To access the US market, manufacturers and suppliers of wireless devices must understand the latest requirements for CTIA Over-the-Air (OTA) Test Plan certification.
CTIA, formerly known as CTIA – The Wireless Association, is a trade organization dedicated to the US wireless communications industry. To ensure products offered onto the US market are fully compatible, it administers the PTCRB certification program for GSM, UMTS and LTE wireless devices.
PTCRB was set up in 1997 as a certification organization to ensure interoperability between global wireless networks. To do this, it defines test specifications and methods for wireless equipment. The certification process is rigorous, giving assurance to consumers that their product has full compatibility. Without PTCRB certification, a consumer may assume the device will be blocked by wireless networks.
CTIA OTA Certification
Before a smart phone, tablet, notebook or other wireless device can be offered onto the US market, the manufacturer or distributor should ensure it complies with the requirements for CTIA OTA certification. A number of changes to certification requirements have recently come into effect, meaning manufacturers must ensure they understand the way the new CTIA OTA Test Plans will affect their business and its products.
Particularly important for stakeholders to understand are the latest versions of the CTIA OTA Test Plan, Version 3.8.1, and the CTIA MIMO (Multiple Input Multiple Output) OTA Test Plan, Version 1.2.
CTIA OTA Test Plan Version 3.8.1
Released in October 2018, it is expected this will become mandatory on May 15, 2019. The latest version includes the following amendments:
- Changing from individual TIS (I-TIS) to combined TIS (C-TIS) for all antenna branches in the UE (even devices with only one antenna will have their downlink radiated performance reported in terms of C-TIS)
- Normative Wrist-Worn Device Testing (LTE, LTE Cat. M1, and LTE A-GNSS)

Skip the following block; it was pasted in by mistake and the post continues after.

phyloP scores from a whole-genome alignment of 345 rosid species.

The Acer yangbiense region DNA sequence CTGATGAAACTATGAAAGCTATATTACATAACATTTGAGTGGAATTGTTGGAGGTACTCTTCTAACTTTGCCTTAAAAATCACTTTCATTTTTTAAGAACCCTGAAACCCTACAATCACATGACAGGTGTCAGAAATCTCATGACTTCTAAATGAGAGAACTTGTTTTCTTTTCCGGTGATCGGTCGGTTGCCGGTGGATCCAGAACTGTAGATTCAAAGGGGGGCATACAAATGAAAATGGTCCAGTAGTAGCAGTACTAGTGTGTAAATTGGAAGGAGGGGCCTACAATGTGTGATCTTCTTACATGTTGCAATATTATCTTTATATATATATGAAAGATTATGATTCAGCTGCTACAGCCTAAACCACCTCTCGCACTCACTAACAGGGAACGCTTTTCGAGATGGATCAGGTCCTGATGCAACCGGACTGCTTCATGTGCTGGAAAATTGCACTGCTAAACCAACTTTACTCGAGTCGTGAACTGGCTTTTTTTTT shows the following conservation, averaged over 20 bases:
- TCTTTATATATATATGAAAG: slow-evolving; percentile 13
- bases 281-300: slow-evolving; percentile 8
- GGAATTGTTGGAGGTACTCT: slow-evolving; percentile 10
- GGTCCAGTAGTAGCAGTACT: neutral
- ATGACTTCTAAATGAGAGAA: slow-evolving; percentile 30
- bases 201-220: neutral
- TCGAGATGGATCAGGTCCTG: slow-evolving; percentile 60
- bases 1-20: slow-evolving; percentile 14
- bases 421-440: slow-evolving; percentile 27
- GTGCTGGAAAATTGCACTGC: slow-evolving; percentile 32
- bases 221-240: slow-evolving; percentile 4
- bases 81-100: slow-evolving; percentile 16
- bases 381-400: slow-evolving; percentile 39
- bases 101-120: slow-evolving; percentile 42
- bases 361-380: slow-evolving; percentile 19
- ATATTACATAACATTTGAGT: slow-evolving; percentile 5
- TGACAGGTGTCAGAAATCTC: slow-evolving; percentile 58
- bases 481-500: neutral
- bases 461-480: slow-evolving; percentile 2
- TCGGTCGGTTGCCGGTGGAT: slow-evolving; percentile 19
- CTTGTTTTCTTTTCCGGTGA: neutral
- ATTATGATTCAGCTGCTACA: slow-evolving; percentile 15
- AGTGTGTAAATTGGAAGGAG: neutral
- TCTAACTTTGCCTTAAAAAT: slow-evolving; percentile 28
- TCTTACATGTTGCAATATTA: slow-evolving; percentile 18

- Remove conducted testing for all cellular testing
- Require transmission of the IE p-max for TRP testing of Power Class 1 devices (high-power UE TRP testing)
- Normative requirement for LTE Category M1
- Added 2DL CA 70C for TRP and TIS Testing
- Added MBS positioning radiated performance tests (Metropolitan Beacon System: 925.977 MHz)
- Added Bluetooth OTA test methodology (Informative)
- CA testing simplifications (including operator CA and LAA priority list)
- Added Informative LAA (License Assisted Access: LTE TDD Band 46) Testing
- Alternate OTA test procedure for low duty-cycle IoT devices
- Modify the A-GNSS sensitivity test conditions for LTE Band 14
- Test Time Reduction (e.g. reduced phantom test configurations)
CTIA MIMO OTA Test Plan Version 1.2
Released in April 2018, it is expected this will become mandatory on May 3, 2019. Updates include:
- Added DML (Data Mode Landscape) - Left Tilt and DMSU (Data Mode Screen Up) in normative operating bands < 1 GHz
- Added LTE Band 66
- Added TDD SIR validation procedure
- Added performance requirement in 90% MARSS outage point
- Added Variable Reference Measurement Channel (RMC) MIMO throughput test (Informative)
Businesses operating in the US need to ensure they and their wireless products are ready for the next generation of CTIA OTA certification requirements. To be certified, the CTIA OTA Test Plan requirements must be checked by a CTIA Authorized Testing Laboratory (CATL).
SGS is a globally recognized leader in the provision of testing and certification services for the wireless industry and is an accredited CATL. We operate at the cutting-edge of wireless technology, constantly expanding our range of services to help manufacturers effectively and efficiently access their target markets.
With a global network of wireless testing laboratories, our experts operate in all the main centers of wireless technology development and application. We understand the requirements of both carriers and consumers, and are approved/certified to run the OTA requirements for many major carriers in the US and worldwide.
For more information, please contact:
Updated: April 4, 2019